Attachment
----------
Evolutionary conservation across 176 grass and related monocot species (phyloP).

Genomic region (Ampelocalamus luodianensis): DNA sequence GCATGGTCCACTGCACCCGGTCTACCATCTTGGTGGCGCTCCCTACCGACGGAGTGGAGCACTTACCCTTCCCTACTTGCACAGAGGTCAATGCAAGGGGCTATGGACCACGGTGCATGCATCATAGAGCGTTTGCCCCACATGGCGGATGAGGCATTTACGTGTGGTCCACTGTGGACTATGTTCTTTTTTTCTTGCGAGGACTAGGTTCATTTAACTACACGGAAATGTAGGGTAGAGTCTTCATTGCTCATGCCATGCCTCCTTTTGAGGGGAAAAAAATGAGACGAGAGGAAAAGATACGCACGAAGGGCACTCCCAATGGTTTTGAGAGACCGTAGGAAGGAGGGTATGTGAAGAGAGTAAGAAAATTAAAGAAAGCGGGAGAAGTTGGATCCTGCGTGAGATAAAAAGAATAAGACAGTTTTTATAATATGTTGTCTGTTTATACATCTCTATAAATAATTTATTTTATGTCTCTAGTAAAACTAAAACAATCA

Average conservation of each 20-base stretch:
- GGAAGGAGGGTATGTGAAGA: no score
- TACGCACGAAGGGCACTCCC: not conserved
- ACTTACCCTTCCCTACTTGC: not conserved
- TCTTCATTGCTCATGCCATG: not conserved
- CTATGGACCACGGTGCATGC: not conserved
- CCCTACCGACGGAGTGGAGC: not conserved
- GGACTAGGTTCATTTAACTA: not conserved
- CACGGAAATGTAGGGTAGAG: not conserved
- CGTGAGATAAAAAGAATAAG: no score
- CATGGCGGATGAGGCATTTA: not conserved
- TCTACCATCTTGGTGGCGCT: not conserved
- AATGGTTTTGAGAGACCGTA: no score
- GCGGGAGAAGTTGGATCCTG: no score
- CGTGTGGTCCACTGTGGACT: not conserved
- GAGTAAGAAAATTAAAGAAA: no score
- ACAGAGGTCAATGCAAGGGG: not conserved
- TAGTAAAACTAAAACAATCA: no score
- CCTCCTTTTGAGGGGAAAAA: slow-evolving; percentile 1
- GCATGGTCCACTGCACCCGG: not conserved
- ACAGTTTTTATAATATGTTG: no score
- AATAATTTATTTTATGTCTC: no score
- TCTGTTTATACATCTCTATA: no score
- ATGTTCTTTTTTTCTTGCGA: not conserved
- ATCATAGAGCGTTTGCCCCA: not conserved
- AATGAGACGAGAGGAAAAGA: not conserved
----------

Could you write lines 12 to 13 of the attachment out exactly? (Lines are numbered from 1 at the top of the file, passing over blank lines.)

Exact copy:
- CGTGAGATAAAAAGAATAAG: no score
- CATGGCGGATGAGGCATTTA: not conserved